Reef Madness: Digging up the Dirt on an Australian Myth

    Start 12 August 2022, 11:30am
    End 12 August 2022, 12:30pm

    Public Seminar

    Reef Madness: Digging up the Dirt on an Australian Myth

    Presented by Ernest Hunter

    Friday 12 August 2022 | 11.30 am – 12.30pm | Cairns Institute Lecture Theatre, JCU | McGregor Road  Smithfield

    Registration: https://bit.ly/3NGVToz

    It’s a tale that doesn’t seem like it would be a winner; an improbable proposition of a ten-mile reef of gold in the middle of the continent, a cabal of scheming investors, a farrago of poor planning and preposterous publicity, the fiasco of the prematurely celebrated triumph of technology over unforgiving terrain, a dead prospector – and no gold. The Central Australian Gold Exploration Company had it all, and Lasseter’s Last Ride was in the stores before the final chapter of the real-life debacle had closed. It was a runaway success.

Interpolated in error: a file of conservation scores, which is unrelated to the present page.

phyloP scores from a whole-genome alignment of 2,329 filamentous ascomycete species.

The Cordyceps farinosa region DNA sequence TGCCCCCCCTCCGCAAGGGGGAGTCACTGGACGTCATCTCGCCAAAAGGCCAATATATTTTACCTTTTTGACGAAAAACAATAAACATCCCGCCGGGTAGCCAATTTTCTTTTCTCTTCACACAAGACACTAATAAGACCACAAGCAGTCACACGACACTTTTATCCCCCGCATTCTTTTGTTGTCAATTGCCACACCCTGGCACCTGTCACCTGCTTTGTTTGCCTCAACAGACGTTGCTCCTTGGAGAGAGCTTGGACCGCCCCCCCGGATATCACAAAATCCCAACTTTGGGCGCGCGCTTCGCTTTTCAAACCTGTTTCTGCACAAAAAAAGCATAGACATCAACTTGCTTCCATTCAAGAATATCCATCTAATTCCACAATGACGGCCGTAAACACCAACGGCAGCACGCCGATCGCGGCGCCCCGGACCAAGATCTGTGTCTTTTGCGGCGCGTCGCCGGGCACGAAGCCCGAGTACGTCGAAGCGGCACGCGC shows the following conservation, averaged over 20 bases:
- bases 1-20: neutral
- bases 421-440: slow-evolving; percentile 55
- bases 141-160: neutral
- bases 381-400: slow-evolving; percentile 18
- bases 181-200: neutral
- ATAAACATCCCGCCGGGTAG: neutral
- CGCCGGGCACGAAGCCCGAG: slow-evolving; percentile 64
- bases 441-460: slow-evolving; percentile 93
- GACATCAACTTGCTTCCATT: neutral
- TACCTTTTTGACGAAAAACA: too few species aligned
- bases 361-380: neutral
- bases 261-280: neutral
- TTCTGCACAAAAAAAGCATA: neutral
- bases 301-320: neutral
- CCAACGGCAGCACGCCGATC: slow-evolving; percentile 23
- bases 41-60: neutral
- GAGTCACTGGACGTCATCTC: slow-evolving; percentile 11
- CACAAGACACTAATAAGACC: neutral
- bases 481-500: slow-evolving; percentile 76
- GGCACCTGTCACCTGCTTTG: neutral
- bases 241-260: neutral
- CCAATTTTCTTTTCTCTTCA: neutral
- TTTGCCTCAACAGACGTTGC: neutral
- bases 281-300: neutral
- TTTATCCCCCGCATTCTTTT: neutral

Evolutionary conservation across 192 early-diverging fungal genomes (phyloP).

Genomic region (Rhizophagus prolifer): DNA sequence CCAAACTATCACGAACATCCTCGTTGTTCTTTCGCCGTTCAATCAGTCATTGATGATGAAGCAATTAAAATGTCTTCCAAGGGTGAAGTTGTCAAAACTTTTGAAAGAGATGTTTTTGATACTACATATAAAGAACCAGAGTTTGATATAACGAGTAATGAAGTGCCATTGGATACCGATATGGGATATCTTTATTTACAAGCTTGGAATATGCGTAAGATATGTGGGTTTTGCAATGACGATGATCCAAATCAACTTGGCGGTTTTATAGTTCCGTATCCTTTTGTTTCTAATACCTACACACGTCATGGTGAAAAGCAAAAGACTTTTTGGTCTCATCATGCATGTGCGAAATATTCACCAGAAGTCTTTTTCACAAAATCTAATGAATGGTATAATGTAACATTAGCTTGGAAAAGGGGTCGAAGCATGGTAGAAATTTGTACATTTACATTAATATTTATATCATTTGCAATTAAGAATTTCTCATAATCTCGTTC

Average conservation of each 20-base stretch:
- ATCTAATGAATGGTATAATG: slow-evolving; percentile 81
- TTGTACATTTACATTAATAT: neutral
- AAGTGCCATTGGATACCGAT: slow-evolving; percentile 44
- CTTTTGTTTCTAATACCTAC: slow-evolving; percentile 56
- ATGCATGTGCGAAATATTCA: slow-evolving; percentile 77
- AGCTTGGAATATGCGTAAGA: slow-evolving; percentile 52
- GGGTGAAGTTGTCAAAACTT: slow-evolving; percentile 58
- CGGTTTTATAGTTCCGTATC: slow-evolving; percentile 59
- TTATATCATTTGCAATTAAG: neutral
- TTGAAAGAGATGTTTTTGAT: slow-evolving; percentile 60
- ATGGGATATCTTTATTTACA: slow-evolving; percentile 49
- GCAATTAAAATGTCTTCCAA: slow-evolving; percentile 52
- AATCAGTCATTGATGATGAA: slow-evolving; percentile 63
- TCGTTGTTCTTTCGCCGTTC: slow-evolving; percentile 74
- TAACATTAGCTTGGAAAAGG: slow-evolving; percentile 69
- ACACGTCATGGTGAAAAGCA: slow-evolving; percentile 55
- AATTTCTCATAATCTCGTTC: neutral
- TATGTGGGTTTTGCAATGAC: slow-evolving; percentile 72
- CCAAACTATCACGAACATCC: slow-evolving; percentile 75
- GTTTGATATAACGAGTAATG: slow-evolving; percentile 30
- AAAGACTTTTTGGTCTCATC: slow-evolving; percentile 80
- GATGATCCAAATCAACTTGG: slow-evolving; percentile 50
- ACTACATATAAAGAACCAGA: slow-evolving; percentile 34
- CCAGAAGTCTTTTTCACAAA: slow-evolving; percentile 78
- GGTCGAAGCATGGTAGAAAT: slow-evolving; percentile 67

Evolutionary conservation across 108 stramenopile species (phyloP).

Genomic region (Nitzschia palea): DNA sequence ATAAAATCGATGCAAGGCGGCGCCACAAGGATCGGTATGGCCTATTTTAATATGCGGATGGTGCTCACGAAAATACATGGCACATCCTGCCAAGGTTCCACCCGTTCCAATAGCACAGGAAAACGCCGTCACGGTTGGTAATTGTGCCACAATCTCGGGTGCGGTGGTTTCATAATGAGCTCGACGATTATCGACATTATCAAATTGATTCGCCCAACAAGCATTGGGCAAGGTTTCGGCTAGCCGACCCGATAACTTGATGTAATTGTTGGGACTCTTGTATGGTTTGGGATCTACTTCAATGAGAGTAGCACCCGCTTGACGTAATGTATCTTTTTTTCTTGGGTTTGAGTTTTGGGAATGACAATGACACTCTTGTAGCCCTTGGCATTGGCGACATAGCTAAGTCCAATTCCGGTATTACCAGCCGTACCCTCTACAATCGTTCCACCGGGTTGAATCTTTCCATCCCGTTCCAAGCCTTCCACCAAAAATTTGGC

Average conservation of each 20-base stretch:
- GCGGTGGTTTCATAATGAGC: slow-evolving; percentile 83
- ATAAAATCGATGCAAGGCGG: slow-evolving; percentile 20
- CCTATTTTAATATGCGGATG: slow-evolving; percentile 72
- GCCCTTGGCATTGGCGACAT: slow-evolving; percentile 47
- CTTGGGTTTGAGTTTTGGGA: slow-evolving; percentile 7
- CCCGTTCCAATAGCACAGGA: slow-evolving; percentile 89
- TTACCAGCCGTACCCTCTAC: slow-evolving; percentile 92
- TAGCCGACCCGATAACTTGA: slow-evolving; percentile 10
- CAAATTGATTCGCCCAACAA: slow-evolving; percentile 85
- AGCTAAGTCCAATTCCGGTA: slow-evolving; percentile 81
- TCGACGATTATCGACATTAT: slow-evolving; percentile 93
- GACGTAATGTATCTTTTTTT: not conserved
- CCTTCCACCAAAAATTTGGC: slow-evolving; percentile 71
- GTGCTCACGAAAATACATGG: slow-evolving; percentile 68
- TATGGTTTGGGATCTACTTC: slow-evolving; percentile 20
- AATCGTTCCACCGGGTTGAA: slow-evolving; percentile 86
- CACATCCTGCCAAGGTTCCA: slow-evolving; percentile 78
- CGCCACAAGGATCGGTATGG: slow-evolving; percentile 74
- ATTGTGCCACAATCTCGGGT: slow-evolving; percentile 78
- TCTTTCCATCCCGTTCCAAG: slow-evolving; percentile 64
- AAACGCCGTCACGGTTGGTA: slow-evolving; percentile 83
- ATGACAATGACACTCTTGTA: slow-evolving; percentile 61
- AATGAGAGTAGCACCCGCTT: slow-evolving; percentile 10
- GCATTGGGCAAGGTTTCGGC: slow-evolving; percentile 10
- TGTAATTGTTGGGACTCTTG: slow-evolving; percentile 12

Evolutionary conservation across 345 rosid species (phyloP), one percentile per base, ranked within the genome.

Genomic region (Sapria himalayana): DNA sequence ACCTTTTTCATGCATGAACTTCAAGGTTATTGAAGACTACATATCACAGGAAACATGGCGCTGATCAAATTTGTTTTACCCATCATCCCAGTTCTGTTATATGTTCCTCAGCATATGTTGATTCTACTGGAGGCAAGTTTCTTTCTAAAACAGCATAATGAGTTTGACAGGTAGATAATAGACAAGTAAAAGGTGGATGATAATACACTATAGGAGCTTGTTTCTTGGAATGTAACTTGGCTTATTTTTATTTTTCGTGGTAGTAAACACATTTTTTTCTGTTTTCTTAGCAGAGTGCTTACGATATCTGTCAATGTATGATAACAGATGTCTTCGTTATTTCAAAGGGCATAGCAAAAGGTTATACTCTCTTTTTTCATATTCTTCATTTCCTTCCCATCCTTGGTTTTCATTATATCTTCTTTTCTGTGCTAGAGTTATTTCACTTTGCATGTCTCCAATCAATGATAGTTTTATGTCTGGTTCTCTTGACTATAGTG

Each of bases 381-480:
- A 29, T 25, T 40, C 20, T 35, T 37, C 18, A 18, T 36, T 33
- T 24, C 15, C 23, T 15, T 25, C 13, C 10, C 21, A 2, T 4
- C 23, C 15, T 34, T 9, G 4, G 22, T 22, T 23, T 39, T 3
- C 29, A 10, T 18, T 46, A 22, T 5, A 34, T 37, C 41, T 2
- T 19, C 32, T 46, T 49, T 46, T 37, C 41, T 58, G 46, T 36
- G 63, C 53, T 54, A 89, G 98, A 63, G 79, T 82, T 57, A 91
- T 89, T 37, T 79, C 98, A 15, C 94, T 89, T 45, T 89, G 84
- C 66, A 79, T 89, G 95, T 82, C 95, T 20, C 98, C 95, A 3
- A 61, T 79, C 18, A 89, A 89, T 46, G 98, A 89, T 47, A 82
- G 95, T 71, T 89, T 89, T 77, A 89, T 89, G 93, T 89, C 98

For a generation Ion Idriess was Australia’s most popular author and Lasseter’s Last Ride – the story of a failed prospecting expedition in 1930 – was his first success and was the foundation stone of a quintessentially Australian myth. Many of Idriess’ books rely on descriptions of Aboriginal and Torres Strait Islander peoples and practices and in Lasseter’s Last Ride – which Idriess insisted was an accurate account – he used quasi-ethnographic descriptions of traditional Aboriginal ways and wiles as central plot devices. With the Depression biting, Idriess drew on existing tropes and tricks to capture the popular imagination about remote Central Australia – which he had never visited. In this talk popular representations of Indigenous Australians in the decades before and following the Second World War are presented to demonstrate how Idriess – and others – commodified a primitive exotic in an era before television drew the public gaze elsewhere.

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